12 AI predictions for the enterprise in 2023 – Dataiku

By Dataiku
Gregory Herbert
With 2023 likely to be a huge year for AI, experts from AI platform provider Dataiku deliver their enterprise AI and ML trends for the year ahead

From companies needing to reassess the value of their AI initiatives thanks to the economic volatility, and continuing to invest in AI ethical teams, to the introduction of new regulations, including the upcoming EU AI Act – Everyday AI provider Dataiku provides its predictions in AI and ML for the year ahead.


2023 will be a year of acceleration for the operationalisation of widespread usage of analytics and ML in all functions of enterprises

Clément Stenac, Co-founder and CTO of Dataiku

For years, early adopters have already been building out systems to automate a host of mundane tasks and to focus on higher-value activities. This has included everything from financial reporting to data cleansing and document parsing.

They have also combined automation with traditional analytics and AI or ML activities. The benefits can be significant, with companies reporting greater efficiencies and improved quality control, with time to focus on developing the next great ideas and products. Moving on to more profound work also delivers a higher sense of accomplishment: it makes people feel that their job has more value and sense.

All of this together creates a strong incentive for more conservative companies to heavily invest in these practices, which are more often than not accelerated by employees eager for more automation, more analytics, and more insight. When it’s grassroots-driven like this, you get buy-in from across the organisation. The success of these initiatives relies on appropriate tooling and standard processes (MLOps, data ops, sometimes called XOps) in order to disseminate such power across organisations, while retaining appropriate controls and governance.

Clement Stenac


Organisations will have to adapt to European regulations, including the upcoming EU AI Act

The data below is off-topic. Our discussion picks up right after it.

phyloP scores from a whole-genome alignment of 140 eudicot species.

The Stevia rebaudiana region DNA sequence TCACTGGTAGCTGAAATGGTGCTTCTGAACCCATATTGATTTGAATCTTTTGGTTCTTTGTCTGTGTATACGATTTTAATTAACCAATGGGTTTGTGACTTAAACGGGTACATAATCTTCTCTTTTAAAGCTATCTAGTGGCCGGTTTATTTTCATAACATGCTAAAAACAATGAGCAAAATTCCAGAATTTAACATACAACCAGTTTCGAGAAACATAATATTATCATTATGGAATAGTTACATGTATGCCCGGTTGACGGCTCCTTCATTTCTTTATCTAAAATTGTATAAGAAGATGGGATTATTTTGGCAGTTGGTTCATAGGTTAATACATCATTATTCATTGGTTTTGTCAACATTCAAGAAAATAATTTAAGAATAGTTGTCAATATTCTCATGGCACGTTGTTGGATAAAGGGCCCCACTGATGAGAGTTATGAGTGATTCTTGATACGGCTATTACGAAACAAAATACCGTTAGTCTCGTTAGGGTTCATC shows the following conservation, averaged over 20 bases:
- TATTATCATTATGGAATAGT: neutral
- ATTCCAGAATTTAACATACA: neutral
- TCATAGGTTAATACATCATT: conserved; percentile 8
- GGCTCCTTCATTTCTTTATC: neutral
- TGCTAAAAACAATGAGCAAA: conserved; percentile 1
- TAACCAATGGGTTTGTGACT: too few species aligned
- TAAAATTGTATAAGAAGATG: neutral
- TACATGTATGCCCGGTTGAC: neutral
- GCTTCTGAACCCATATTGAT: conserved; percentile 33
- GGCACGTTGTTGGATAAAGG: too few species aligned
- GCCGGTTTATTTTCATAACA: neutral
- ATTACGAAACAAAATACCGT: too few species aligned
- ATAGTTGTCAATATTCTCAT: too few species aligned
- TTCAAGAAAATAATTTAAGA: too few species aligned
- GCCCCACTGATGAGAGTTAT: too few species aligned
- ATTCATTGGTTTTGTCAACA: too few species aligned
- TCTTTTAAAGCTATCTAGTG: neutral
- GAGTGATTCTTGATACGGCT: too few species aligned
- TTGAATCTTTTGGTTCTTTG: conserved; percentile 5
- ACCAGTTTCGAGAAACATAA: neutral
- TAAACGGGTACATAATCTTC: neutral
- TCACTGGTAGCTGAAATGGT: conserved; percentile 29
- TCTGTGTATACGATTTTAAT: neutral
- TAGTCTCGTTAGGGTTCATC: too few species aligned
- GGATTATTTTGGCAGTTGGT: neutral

Gregory Herbert, Senior Vice President and General Manager EMEA

These regulations will soon apply fines of 6% of company revenue in the event of incidents on high-risk algorithms. To be one step ahead, organisations must invest in a data quality infrastructure via a sound data governance strategy. Investing in an end-to-end platform provides advantages such as cost savings, smoother governance and monitoring, and the ability to focus on implementing high-impact technologies.


Companies will think twice about their processes and associated costs

Gregory Herbert, GM, EMEA

Moving data around, for example, is an expensive process. Companies will make increasingly rational choices about the best infrastructure for a given task, rather than chasing the latest new thing. In certain contexts, where the existing stack is still providing the needed functionality, it can be wise to delay the costs of migrating by a year or two. That said, this should not delay the development of new analytics and machine learning capabilities, which in many cases can be done on this so-called ‘legacy’ infrastructure. We must remember it is not the data infrastructure that provides value to the company, but rather the analytics and models that are put to use by the business units. 


Machine Learning Operations (MLOps) will be increasingly practiced in the AI / ML space, and for good reason

Gregory Herbert, GM, EMEA

Time and time again we hear that a core reason that organizations struggle to generate and maintain business value from AI projects is a lack of operationalization and associated business impact. While the exact MLOps practice will look different for each organisation, one key component of all MLOps strategies is the ability to properly monitor models post-deployment and make subsequent model adjustments as needed. This matters for businesses: as data or business requirements change, models in production will need to be updated and tweaked accordingly to ensure that advanced analytics efforts continue driving business outcomes.


Businesses will re-assess their AI business use cases

Shaun McGirr, EMEA RVP of AI Strategy

As economic volatility makes companies reassess the value of their AI initiatives, and the enterprise platforms supporting them, we’ll see companies look to experts to focus on building realistic, lasting, and scalable impact. Any economic downturn may trim data teams, and, as with any technology, AI has to become a productivity multiplier quickly to prove its value. The best way to do that is to choose not to do certain things. AI-driven survival and success may come down to ensuring you don’t select the wrong use cases, as doing so might break stakeholder support for AI in your organisation.


Companies will look to AI to help them do more with less

Shaun McGirr, EMEA RVP, AI Strategy

Some companies see AI as a tool to help them do what they are already doing at less cost or faster, while others see AI as something strategic that will help them do something no one else in the industry is doing. There are however many examples of small data teams – M&M Direct is a great example – that have become powerful forces, even with only a handful of data scientists. With well-implemented AI, small teams can become drastically more powerful, and a great example to larger companies – if a small team could do it during good times, you can do it in a recession.